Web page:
These technical changes in golf club designs, has now become ever fast changing in the golf industry. Product development is critical, as each vendor has its own demands for pricing, shapes, materials, weights, hardness, stability, center of gravity, and other specifications for their club heads.

A short product life cycle is another hurdle to overcome. You must always stay ahead of market trends in order to help the customers,and be able to stay ahead of your competitors. You still have to meet demands, and at the same time improve upon increasing accuracy and quality.

It’s extremely important to have an information infrastructure. The internet plays a huge roll in product development. You can save time by networking a large share of the business by lowering costs, improving quality, and shortening development time.

There’s a human factor involved when looking into biomechanics,and its implications of research and development. It’s not exact science when trying to define golf swing mechanics, or trying to consider a golfers behavior and emotions logically.

Next is the different combinations of golf club shafts, and trying to determine the forces upon it. Such as the vibrations, the amount of energy involved, and how that energy is transferred. Other factors to consider would be: What’s the mass? What’s the twist of the club head at impact? What effect does changing the location of the club’s mass have on the moment of inertia? Where is the center of gravity? What is the effects of shaft flexibility on club-face positioning at the moment of impact? The determining factor is where is the weight-center, or the “sweet spot?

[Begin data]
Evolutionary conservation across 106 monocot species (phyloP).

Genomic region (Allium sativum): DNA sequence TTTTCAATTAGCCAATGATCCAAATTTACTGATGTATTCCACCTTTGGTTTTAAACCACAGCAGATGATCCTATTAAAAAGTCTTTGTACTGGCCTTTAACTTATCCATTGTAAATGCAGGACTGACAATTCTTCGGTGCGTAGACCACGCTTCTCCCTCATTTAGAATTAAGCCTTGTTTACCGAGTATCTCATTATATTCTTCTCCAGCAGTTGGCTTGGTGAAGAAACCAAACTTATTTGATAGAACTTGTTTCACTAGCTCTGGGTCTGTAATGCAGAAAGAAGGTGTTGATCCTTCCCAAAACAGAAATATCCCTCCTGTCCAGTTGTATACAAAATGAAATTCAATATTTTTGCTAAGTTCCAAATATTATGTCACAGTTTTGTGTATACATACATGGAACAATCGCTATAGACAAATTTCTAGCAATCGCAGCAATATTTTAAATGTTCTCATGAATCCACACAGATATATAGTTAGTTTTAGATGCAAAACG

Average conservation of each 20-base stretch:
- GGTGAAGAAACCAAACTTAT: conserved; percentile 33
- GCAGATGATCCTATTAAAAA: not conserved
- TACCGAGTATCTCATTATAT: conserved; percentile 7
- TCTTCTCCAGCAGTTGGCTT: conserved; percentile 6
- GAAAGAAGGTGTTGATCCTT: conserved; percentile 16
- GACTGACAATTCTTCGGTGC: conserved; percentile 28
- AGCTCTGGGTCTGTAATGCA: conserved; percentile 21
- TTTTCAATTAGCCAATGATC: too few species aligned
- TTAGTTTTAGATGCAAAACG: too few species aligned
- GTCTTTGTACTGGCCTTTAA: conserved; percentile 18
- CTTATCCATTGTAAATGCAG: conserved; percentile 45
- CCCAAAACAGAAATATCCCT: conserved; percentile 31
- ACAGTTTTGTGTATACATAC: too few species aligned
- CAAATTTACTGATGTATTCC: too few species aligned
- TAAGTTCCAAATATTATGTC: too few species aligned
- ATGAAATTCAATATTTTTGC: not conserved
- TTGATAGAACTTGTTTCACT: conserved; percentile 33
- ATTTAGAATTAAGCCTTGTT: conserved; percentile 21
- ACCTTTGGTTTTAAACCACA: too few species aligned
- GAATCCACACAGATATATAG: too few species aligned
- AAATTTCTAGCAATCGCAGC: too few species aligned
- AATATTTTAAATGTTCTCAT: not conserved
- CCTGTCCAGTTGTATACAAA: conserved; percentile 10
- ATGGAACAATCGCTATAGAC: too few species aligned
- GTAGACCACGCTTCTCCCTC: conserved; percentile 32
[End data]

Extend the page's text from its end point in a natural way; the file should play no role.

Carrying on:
Golf equipment manufacturers have poured billions into the research and development of golf balls and clubs to hit longer and straighter.It hasn’t been pure research, as much as product development, and that hasn’t explained the entire process of the golf swing and all the forces involved. While a golf swing may seem like a simple movement, it’s actually quite complex, and the smallest variable can send a golf ball into a sand trap, or worse.

As a golfer swings, the club twists and gains speed during the downswing, so the face of the club is angled as it strikes the ball. That angle gives the ball its lift and, along with the ball’s aerodynamic properties, helps determine its trajectory. That’s also why it was important to measure the golf balls lift, drag, and other properties and their contribution to distance. Through different models it’s easier to describe why a golf ball flies as it does.

Math and Science have become increasingly important to the designing of golf equipment. Billions have been spent each year on research and development in order to improve upon mathematical models and biomechanics research presented by the U.S.G.A. There’s been a tremendous amount of trial and error in product development.

For within these initial findings lies the future of a 400-year-old game played by millions yetunderstood by very few. These findings may serve to alleviate at least some of the frustration of the more than 35 million duffers who spend hours on golf courses each weekend, whacking little dimpled golf balls, all in the name of fun and relaxation.

Source by Scott Kowalski